Life is full of situations where it makes sense to just take a shortcut, right? I mean, how many of us are guilty of just sticking of vase on top of a scratched table instead of refinishing the thing. And so it is with video signals. Most of the things we consume on our screens are compressed in some fashion in order to prevent overwhelming our connections. And today, we're gonna talk about a special kind of compression called, chroma subsampling.
No, this is not when you decide to try a bunch of sandwiches at once, but rather refers to a technique that takes advantage of the fact that our eyes are more sensitive to differences in light than differences in color.
Think about what it's like to watch a black and white movie. Although you might miss the colors, it's still very easy to tell exactly what's going on the screen, right?
So chroma subsampling throws out some of the video feed's color data in order to allow for more luminance information. So that means the picture has enough contrast to remain clear to us, while using much less video bandwidth. But how does this work? Well, when you're looking at chroma subsampling specifications, you might see numbers like four, two, two, or four, two, zero. This basically means that if you take a four by two block of pixels, only one half, or one quarter perspectively, of the original color data, will be retained. The luminance data for each pixel is retained fully, that's the four, but applied to only one half or one quarter as many colors.
Chroma subsampling is a widespread standard for movies and TV, which quickly use the four, two, zero method. It's a big part of the reason you can watch 4K Netflix or YouTube without it constantly buffering. And even non-streaming options, like home Blu-ray players, make frequent use of it. And although this might sound like you'll end up not seeing accurate colors, our eyes simply can't tell the difference in many cases.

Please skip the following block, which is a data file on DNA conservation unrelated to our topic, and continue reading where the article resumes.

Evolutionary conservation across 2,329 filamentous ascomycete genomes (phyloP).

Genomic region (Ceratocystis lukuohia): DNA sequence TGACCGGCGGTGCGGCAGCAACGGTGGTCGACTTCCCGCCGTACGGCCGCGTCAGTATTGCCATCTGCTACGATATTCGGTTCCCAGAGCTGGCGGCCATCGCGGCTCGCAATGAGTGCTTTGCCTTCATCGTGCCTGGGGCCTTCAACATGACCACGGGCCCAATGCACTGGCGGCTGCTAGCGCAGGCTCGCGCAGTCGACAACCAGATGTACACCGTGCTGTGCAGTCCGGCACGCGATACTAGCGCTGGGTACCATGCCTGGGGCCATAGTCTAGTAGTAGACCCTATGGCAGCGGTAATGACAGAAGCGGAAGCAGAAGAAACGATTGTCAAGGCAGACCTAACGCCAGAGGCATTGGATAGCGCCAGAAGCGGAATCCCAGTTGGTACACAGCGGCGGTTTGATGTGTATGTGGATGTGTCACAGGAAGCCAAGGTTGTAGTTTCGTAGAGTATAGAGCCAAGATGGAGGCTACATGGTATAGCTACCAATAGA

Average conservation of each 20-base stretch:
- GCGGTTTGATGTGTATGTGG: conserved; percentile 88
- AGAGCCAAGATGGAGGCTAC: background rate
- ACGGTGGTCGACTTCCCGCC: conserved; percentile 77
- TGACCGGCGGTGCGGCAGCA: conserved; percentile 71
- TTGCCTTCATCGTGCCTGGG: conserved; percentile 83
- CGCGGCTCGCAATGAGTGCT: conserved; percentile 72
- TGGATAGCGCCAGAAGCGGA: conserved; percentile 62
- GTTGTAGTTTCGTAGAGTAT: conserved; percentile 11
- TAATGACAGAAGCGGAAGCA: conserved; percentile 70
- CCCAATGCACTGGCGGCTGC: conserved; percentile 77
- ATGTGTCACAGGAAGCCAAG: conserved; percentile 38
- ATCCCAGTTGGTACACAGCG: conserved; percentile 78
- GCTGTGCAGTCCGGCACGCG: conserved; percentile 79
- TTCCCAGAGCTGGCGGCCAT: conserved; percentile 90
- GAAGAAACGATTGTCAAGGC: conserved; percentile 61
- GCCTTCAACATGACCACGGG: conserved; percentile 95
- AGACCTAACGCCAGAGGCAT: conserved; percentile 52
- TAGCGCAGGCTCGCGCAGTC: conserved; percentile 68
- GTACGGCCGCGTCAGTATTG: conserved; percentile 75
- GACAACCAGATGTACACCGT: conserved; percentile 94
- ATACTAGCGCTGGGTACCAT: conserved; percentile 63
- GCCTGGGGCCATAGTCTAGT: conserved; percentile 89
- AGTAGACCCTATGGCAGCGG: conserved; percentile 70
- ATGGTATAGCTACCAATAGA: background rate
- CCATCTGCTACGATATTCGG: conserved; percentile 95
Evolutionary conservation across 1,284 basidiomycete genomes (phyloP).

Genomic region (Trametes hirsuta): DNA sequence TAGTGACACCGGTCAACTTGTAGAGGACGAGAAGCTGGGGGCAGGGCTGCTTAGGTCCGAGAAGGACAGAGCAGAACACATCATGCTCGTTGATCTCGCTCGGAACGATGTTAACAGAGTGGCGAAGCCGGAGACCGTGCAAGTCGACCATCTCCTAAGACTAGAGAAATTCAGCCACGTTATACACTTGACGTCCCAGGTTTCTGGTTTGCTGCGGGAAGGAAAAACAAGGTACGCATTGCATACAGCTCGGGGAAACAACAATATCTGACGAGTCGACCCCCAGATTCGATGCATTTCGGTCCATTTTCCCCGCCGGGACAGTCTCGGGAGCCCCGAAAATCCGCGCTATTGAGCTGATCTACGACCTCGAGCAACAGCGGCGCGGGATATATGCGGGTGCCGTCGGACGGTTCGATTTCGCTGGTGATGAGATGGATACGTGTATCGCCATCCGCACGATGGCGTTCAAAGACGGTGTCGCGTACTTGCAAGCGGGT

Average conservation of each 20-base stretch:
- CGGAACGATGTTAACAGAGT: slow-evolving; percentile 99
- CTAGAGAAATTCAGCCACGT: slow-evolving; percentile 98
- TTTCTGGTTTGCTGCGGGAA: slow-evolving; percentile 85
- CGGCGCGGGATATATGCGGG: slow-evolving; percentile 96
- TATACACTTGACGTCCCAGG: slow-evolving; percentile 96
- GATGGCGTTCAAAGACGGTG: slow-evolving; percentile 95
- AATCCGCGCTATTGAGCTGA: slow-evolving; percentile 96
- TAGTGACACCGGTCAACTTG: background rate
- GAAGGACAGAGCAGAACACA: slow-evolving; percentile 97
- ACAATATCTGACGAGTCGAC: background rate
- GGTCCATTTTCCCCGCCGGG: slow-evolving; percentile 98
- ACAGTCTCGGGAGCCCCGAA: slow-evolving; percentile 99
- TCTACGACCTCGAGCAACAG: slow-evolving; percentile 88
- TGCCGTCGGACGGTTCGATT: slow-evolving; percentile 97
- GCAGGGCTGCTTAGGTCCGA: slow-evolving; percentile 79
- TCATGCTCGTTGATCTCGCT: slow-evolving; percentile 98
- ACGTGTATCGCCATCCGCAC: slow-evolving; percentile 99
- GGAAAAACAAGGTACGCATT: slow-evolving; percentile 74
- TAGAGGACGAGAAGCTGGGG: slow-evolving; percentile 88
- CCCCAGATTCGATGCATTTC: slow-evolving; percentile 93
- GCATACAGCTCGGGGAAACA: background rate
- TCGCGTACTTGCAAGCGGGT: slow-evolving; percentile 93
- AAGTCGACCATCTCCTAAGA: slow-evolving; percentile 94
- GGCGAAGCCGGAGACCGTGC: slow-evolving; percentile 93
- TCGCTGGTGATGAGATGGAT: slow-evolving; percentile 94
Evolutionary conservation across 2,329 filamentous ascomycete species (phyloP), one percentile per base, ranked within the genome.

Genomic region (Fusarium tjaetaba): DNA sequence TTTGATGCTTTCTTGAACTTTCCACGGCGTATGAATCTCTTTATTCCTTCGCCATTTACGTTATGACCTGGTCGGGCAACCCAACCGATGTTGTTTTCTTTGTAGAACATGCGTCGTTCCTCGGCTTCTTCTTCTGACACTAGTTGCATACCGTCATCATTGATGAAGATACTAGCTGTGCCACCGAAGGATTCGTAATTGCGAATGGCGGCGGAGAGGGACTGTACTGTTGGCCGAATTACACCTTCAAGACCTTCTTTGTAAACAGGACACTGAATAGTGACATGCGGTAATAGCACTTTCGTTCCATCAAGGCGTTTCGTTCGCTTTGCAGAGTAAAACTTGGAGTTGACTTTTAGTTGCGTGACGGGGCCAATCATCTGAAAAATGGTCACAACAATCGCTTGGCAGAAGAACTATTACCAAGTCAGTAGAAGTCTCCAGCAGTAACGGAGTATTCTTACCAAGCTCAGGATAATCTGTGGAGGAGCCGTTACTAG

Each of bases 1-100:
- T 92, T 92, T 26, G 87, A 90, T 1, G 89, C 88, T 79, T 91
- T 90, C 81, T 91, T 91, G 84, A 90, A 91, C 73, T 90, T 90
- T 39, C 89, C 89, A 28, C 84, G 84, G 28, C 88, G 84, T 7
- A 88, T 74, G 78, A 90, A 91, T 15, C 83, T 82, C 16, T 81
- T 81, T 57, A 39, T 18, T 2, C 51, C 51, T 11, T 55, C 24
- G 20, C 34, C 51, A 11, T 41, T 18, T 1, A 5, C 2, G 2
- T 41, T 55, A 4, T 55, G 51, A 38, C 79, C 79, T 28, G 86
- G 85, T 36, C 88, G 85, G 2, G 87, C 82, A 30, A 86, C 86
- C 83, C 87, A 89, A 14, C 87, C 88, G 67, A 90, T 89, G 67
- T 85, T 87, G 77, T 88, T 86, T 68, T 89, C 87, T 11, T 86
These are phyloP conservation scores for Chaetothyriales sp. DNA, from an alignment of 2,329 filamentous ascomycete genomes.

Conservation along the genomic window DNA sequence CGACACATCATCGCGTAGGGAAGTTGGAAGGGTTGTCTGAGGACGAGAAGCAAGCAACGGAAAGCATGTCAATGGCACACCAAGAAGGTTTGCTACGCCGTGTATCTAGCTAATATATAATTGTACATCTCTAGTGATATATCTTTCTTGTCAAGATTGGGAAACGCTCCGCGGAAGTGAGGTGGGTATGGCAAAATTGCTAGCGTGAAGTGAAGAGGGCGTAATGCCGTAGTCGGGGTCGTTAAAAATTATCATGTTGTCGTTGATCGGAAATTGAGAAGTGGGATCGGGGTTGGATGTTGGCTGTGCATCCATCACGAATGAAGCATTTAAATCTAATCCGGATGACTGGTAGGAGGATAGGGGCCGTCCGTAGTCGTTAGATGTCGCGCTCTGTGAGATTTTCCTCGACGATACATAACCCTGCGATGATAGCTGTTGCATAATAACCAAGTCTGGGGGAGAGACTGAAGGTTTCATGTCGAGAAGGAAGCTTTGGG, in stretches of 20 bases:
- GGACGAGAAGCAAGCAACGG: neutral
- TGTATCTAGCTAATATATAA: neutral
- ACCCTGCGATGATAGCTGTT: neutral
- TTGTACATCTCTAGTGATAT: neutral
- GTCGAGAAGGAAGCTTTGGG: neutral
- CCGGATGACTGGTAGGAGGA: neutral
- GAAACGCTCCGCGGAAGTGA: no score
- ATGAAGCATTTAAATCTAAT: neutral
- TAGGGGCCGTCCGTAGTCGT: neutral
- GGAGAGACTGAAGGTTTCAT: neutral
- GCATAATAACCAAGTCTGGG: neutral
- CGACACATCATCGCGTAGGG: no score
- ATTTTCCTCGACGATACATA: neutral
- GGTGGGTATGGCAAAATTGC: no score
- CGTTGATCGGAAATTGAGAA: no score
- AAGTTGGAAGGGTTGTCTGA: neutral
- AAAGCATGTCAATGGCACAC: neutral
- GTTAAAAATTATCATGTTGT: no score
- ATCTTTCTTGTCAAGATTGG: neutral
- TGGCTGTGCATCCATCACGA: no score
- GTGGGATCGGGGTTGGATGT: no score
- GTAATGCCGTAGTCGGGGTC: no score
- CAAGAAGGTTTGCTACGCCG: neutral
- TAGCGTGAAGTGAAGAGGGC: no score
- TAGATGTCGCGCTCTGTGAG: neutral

Given that a four, two, zero subsample video file only takes up about half as much space as an uncompressed or four, four, four file, it's not surprising that it's very commonly used. But are there times when four, four, four is actually important to have? The answer is yes, especially if your screen is connected to a computer.
You see chroma subsampling is fine for content with smooth gradations, like movies and sporting events, and even many video games. But if the display you have hooked up to your PC is subsampling, text and other UI elements with sharp edges, can look smudged and blurry. This typically is not an issue for actual computer monitors, as these are usually designed to display a four, four, four signal, but televisions are notorious for undesirable subsampling, which you may have seen for yourself if you've ever tried to type a word document or read an article in your browser on your living room TV, an artifact sometimes called fringing. Pretty hard to read, depending on the background color.
Nowadays though, many modern TVs can be specifically told that they're connected to a PC, and therefore should not subsample. Typically, if you can locate a setting called something like UHD color, deep color, RGB, or something similar, switching to it should force the TV to display your images in four, four, four. And other times, simply selecting a PC or computer mode on your TV will also do the trick.
But if you're connecting your computer to your TV to enjoy high bandwidth features, like 4K at 120 Hertz, or HDR, make sure that television can support these bells and whistles simultaneously with four, four, four.
Recently, there was a bit of a scandal with one of LG's old LED TV lineups, because the TVs would chroma subsample when set to 4K 120, resulting in bad looking text when connected to a PC, even though the display's HDMI 2.1 ports should have delivered enough bandwidth to not have to subsample. LG fixed the issue with a firmware update I guess, but this is just the kind of stuff you can expect when you're bold enough or rich enough to be an early adopter.